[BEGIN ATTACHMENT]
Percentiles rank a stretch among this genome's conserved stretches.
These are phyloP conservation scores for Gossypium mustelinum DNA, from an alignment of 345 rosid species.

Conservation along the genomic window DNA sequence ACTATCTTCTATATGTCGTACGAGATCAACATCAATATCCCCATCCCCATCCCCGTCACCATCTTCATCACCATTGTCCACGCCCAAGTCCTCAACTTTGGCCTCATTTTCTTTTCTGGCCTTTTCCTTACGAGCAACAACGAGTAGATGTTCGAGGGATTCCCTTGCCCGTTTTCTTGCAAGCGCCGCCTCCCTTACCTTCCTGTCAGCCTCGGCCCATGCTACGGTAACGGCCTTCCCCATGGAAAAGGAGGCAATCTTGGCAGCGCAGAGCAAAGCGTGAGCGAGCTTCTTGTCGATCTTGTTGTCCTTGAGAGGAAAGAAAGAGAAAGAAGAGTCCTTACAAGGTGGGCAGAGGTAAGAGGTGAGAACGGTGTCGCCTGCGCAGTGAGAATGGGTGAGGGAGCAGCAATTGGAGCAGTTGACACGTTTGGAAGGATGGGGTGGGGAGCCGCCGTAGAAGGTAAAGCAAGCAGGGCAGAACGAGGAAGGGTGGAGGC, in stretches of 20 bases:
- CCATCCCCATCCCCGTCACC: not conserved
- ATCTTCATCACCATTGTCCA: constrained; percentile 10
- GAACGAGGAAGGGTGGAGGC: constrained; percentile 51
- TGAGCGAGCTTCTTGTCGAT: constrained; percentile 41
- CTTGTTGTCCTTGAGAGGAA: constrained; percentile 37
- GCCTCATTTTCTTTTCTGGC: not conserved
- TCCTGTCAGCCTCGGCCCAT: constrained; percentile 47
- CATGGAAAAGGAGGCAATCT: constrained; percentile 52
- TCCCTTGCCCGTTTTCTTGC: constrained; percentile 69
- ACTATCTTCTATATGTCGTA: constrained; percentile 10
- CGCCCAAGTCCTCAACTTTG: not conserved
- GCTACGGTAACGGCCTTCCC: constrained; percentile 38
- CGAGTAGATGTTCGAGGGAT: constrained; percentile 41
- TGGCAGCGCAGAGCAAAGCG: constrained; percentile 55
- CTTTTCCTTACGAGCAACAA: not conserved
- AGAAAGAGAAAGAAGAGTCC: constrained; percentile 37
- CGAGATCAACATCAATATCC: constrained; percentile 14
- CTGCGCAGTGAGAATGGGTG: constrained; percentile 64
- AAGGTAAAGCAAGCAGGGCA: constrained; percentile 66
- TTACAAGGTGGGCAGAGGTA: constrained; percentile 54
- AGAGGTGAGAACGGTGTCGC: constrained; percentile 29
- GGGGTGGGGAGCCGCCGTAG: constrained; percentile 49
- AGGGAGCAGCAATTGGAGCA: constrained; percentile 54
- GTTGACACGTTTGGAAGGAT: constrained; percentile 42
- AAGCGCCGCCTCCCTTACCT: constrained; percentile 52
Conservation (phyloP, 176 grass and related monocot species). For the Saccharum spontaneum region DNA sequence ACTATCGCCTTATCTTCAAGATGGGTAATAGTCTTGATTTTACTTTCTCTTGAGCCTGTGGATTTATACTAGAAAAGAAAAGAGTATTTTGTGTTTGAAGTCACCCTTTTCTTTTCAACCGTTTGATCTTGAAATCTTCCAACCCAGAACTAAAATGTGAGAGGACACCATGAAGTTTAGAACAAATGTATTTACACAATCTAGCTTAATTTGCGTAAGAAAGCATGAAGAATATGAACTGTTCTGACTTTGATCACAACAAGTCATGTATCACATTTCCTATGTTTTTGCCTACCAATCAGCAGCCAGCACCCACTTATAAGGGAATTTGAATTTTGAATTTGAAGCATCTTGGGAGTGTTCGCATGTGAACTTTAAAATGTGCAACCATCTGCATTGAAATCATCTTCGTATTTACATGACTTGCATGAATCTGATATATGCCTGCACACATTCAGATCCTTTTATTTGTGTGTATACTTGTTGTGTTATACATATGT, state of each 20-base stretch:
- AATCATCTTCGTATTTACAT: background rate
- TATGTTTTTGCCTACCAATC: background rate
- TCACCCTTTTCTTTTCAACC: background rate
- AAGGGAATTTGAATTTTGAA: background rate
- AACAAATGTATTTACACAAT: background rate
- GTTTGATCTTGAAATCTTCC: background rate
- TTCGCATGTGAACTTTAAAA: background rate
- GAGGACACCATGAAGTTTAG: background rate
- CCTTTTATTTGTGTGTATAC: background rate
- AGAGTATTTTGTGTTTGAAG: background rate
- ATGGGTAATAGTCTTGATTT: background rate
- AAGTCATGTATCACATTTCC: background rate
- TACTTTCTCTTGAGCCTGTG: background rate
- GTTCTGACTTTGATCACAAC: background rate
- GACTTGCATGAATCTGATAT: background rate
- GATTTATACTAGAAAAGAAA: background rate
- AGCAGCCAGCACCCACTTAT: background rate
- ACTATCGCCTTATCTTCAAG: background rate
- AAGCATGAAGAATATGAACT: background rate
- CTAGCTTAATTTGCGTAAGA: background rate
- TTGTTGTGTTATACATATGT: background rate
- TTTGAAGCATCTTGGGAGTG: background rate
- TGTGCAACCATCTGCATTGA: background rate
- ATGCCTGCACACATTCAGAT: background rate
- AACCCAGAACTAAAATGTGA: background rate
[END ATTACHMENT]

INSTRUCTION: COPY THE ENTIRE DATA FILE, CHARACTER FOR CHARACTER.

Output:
Percentiles rank a stretch among this genome's conserved stretches.
These are phyloP conservation scores for Gossypium mustelinum DNA, from an alignment of 345 rosid species.

Conservation along the genomic window DNA sequence ACTATCTTCTATATGTCGTACGAGATCAACATCAATATCCCCATCCCCATCCCCGTCACCATCTTCATCACCATTGTCCACGCCCAAGTCCTCAACTTTGGCCTCATTTTCTTTTCTGGCCTTTTCCTTACGAGCAACAACGAGTAGATGTTCGAGGGATTCCCTTGCCCGTTTTCTTGCAAGCGCCGCCTCCCTTACCTTCCTGTCAGCCTCGGCCCATGCTACGGTAACGGCCTTCCCCATGGAAAAGGAGGCAATCTTGGCAGCGCAGAGCAAAGCGTGAGCGAGCTTCTTGTCGATCTTGTTGTCCTTGAGAGGAAAGAAAGAGAAAGAAGAGTCCTTACAAGGTGGGCAGAGGTAAGAGGTGAGAACGGTGTCGCCTGCGCAGTGAGAATGGGTGAGGGAGCAGCAATTGGAGCAGTTGACACGTTTGGAAGGATGGGGTGGGGAGCCGCCGTAGAAGGTAAAGCAAGCAGGGCAGAACGAGGAAGGGTGGAGGC, in stretches of 20 bases:
- CCATCCCCATCCCCGTCACC: not conserved
- ATCTTCATCACCATTGTCCA: constrained; percentile 10
- GAACGAGGAAGGGTGGAGGC: constrained; percentile 51
- TGAGCGAGCTTCTTGTCGAT: constrained; percentile 41
- CTTGTTGTCCTTGAGAGGAA: constrained; percentile 37
- GCCTCATTTTCTTTTCTGGC: not conserved
- TCCTGTCAGCCTCGGCCCAT: constrained; percentile 47
- CATGGAAAAGGAGGCAATCT: constrained; percentile 52
- TCCCTTGCCCGTTTTCTTGC: constrained; percentile 69
- ACTATCTTCTATATGTCGTA: constrained; percentile 10
- CGCCCAAGTCCTCAACTTTG: not conserved
- GCTACGGTAACGGCCTTCCC: constrained; percentile 38
- CGAGTAGATGTTCGAGGGAT: constrained; percentile 41
- TGGCAGCGCAGAGCAAAGCG: constrained; percentile 55
- CTTTTCCTTACGAGCAACAA: not conserved
- AGAAAGAGAAAGAAGAGTCC: constrained; percentile 37
- CGAGATCAACATCAATATCC: constrained; percentile 14
- CTGCGCAGTGAGAATGGGTG: constrained; percentile 64
- AAGGTAAAGCAAGCAGGGCA: constrained; percentile 66
- TTACAAGGTGGGCAGAGGTA: constrained; percentile 54
- AGAGGTGAGAACGGTGTCGC: constrained; percentile 29
- GGGGTGGGGAGCCGCCGTAG: constrained; percentile 49
- AGGGAGCAGCAATTGGAGCA: constrained; percentile 54
- GTTGACACGTTTGGAAGGAT: constrained; percentile 42
- AAGCGCCGCCTCCCTTACCT: constrained; percentile 52
Conservation (phyloP, 176 grass and related monocot species). For the Saccharum spontaneum region DNA sequence ACTATCGCCTTATCTTCAAGATGGGTAATAGTCTTGATTTTACTTTCTCTTGAGCCTGTGGATTTATACTAGAAAAGAAAAGAGTATTTTGTGTTTGAAGTCACCCTTTTCTTTTCAACCGTTTGATCTTGAAATCTTCCAACCCAGAACTAAAATGTGAGAGGACACCATGAAGTTTAGAACAAATGTATTTACACAATCTAGCTTAATTTGCGTAAGAAAGCATGAAGAATATGAACTGTTCTGACTTTGATCACAACAAGTCATGTATCACATTTCCTATGTTTTTGCCTACCAATCAGCAGCCAGCACCCACTTATAAGGGAATTTGAATTTTGAATTTGAAGCATCTTGGGAGTGTTCGCATGTGAACTTTAAAATGTGCAACCATCTGCATTGAAATCATCTTCGTATTTACATGACTTGCATGAATCTGATATATGCCTGCACACATTCAGATCCTTTTATTTGTGTGTATACTTGTTGTGTTATACATATGT, state of each 20-base stretch:
- AATCATCTTCGTATTTACAT: background rate
- TATGTTTTTGCCTACCAATC: background rate
- TCACCCTTTTCTTTTCAACC: background rate
- AAGGGAATTTGAATTTTGAA: background rate
- AACAAATGTATTTACACAAT: background rate
- GTTTGATCTTGAAATCTTCC: background rate
- TTCGCATGTGAACTTTAAAA: background rate
- GAGGACACCATGAAGTTTAG: background rate
- CCTTTTATTTGTGTGTATAC: background rate
- AGAGTATTTTGTGTTTGAAG: background rate
- ATGGGTAATAGTCTTGATTT: background rate
- AAGTCATGTATCACATTTCC: background rate
- TACTTTCTCTTGAGCCTGTG: background rate
- GTTCTGACTTTGATCACAAC: background rate
- GACTTGCATGAATCTGATAT: background rate
- GATTTATACTAGAAAAGAAA: background rate
- AGCAGCCAGCACCCACTTAT: background rate
- ACTATCGCCTTATCTTCAAG: background rate
- AAGCATGAAGAATATGAACT: background rate
- CTAGCTTAATTTGCGTAAGA: background rate
- TTGTTGTGTTATACATATGT: background rate
- TTTGAAGCATCTTGGGAGTG: background rate
- TGTGCAACCATCTGCATTGA: background rate
- ATGCCTGCACACATTCAGAT: background rate
- AACCCAGAACTAAAATGTGA: background rate